A lived-in performance by Gary Oldman is a standout in the taut espionage ensemble Tinker Tailor Soldier Spy (B+). The film’s slow-boil pace and period detail are rewarding as members of the British intelligence elite dodge double-crosses with duplicitous Cold War villains. Thomas Hardy, Colin Firth and Toby Jones are all good in bit roles.
Woody Allen hits a late-career spark of comedic bliss with the supernatural romantic comedy Midnight in Paris (B) featuring Owen Wilson as a man who steps back in time to turn of the century France where he encounters a famous collection of artists, authors and celebrities. It’s essentially Bill & Ted for the intellectual set but told with such color and ebullience that it works as a wistful and enjoyable lark.
NOTE: 2016 marks the 70th anniversary of the Centers for Disease Control. Many believe this film is a very accurate depiction of the CDC in action. The show “On Second Thought” on Georgia Public Broadcasting’s NPR radio will examine the role of CDC in popular culture in July 2016, featuring interviews with Silver Screen Capture.
Pandemics, public health, punditry and political cronyism collide in Steven Soderbergh’s excellent medical thriller Contagion (A-). The director employs a sprawling, star-studded cast and a multi-narrative approach to help tell an ultra-realistic story about how a virus spreads globally into the lives of its characters. More of a worldwide mosaic than intimate character drama, the film is highly effective in showing the science behind the spread of disease and the ramifications and ripple effects on people from a variety of walks of live. Kate Winslet is superb as an epidemic intelligence officer. Matt Damon is also strong as an everyman whose life becomes consumed by something much larger than himself. Jude Law also gets to do some unexpected work with a snarky character. The film is well-shot and well-researched and is a standout in its genre without employing sensationalism.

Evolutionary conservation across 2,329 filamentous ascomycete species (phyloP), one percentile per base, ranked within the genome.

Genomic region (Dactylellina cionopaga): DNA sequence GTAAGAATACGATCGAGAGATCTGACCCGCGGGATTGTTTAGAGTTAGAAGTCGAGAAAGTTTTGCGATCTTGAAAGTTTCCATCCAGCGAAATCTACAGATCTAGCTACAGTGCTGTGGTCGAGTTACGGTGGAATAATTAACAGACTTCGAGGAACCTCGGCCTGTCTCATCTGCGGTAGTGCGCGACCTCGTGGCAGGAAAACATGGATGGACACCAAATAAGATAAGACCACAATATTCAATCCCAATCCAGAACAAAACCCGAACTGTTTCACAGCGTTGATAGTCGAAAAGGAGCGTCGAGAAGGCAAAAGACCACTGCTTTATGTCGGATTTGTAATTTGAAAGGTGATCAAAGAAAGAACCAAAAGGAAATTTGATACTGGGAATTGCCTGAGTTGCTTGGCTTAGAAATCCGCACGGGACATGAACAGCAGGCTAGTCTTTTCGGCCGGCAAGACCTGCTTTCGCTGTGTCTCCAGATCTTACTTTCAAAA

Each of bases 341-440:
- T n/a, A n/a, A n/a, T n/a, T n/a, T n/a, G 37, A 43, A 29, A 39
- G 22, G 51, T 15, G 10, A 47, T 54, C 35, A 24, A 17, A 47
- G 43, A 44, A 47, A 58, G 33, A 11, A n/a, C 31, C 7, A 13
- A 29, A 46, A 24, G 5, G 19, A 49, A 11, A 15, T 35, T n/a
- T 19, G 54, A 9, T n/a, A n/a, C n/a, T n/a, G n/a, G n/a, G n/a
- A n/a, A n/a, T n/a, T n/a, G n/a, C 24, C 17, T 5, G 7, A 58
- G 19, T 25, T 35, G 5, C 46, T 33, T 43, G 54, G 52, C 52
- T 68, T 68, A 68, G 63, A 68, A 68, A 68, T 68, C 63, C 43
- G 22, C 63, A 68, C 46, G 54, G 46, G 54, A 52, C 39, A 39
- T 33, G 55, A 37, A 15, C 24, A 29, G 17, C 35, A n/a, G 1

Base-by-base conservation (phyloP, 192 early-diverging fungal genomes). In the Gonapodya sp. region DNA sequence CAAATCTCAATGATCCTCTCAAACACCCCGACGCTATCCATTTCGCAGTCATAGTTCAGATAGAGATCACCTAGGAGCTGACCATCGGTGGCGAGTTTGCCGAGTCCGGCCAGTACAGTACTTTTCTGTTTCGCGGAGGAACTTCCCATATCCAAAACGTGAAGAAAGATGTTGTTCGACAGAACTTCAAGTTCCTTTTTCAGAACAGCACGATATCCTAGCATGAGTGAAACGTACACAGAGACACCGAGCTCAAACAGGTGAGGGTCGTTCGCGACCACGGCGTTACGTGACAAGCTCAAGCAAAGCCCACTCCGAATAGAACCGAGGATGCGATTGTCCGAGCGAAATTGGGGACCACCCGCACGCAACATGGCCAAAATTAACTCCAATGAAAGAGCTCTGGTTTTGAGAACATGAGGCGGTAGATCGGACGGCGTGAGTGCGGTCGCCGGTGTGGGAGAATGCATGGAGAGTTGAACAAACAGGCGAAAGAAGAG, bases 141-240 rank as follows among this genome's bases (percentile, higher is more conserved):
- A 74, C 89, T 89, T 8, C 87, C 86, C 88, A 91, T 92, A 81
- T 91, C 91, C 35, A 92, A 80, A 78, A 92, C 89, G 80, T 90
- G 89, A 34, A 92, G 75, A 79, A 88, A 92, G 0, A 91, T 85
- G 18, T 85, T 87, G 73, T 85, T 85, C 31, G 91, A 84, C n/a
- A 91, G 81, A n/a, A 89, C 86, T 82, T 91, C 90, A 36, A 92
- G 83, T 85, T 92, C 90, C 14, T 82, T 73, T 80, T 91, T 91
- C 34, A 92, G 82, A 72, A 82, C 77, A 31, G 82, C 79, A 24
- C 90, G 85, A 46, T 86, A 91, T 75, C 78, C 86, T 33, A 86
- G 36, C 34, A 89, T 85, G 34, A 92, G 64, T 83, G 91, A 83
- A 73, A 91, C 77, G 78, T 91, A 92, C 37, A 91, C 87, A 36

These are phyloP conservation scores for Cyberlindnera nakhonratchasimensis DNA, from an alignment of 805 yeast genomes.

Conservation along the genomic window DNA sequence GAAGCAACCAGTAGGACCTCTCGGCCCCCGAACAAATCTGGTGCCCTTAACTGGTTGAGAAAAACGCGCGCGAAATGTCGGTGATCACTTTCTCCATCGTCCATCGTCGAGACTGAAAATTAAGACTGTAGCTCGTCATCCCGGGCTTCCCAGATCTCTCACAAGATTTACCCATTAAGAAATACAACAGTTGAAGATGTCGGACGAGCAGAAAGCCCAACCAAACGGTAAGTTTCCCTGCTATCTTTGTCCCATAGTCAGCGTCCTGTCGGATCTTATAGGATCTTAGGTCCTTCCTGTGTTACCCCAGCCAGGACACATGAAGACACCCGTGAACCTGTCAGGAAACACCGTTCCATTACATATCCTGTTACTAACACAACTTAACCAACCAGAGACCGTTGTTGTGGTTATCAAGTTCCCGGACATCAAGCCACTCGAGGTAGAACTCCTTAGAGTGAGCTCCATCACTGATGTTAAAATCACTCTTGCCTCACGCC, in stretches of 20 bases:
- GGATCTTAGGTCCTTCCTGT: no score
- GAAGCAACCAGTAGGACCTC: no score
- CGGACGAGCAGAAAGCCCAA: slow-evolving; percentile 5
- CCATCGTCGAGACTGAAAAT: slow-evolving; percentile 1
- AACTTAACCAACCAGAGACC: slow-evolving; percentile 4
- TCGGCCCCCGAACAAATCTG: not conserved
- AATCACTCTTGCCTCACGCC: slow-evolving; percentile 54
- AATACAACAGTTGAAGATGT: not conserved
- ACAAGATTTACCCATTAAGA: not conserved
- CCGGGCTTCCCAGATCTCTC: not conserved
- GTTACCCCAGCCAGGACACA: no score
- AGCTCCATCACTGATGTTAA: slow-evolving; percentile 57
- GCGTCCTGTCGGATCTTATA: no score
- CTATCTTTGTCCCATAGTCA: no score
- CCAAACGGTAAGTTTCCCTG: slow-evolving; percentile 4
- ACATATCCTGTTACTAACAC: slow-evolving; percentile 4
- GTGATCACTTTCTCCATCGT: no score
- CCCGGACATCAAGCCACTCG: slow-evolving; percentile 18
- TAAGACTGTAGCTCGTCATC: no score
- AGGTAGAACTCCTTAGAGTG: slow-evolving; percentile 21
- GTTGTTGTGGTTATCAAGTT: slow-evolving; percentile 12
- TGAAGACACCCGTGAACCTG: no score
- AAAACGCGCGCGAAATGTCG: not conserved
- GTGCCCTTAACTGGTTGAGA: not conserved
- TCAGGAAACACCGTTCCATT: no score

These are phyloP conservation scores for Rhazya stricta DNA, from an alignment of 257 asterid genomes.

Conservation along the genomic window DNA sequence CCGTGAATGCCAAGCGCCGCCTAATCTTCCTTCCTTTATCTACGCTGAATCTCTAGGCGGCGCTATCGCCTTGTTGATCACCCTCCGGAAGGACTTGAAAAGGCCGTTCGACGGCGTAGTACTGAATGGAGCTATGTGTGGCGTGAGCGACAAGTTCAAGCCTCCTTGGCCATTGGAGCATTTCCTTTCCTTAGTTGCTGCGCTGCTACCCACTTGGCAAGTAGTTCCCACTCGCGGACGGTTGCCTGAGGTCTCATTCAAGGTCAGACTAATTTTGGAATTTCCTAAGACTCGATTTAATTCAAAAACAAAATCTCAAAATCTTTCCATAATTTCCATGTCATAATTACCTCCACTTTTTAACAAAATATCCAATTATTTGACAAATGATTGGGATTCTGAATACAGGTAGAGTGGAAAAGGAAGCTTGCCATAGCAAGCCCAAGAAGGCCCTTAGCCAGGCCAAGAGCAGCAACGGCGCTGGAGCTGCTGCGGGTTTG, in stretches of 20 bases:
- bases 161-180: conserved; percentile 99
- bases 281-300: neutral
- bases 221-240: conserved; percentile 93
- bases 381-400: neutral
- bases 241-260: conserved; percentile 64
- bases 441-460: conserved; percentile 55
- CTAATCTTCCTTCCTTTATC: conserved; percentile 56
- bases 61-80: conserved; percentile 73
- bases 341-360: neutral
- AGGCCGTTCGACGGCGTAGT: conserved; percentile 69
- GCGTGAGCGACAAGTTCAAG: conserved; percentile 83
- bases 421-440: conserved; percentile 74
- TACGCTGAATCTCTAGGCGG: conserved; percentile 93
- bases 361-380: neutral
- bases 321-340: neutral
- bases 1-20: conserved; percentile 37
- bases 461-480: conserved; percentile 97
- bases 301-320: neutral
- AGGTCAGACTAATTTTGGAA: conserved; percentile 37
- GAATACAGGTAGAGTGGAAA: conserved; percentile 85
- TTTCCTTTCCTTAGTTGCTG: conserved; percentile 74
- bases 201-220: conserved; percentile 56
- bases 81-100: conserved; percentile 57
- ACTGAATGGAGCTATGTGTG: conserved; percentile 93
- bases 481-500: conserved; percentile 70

Sarah Polley’s Take This Waltz (A) presents a beguiling choice for its female protagonist (a mesmerizing Michelle Williams): does she stay with the husband she knows and loves (Seth Rogen) or pursue the charming guy she just met who seems to be sweeping her off her feet in multiple chance meetings (Luke Kirby)? The fact that our heroine is so flawed and unsure of herself is so rarely explored in film, and Williams is so relatable that it somehow works. Her vacillation should be irritating, but it is instead endearing. Polley’s film style is so fresh and exciting as she explores a young woman’s crisis of conscience. There are some final reel choices that will definitely stick with you, in addition to the amazing soundtrack and beautiful cinematography.
Matthew Vaughn’s X-Men: First Class (A-) is a magnificent thriller mashed up with a prequel that manages to showcase how superheroes helped avert the Cuban Missile Crisis. James McAvoy and Michael Fassbender play young versions of Professor Xavier and Magneto (Patrick Stewart and Ian McKellan in the original X-Men trilogy) as they establsih the early days of a school for mutants. There are wondrous flights of fancy and great coming of age motifs that all lead up to an amazing showdown. After Layer Cake and Stardust, Vaughn is proving a rogue storyteller with a tremendous vision for ensemble excitement.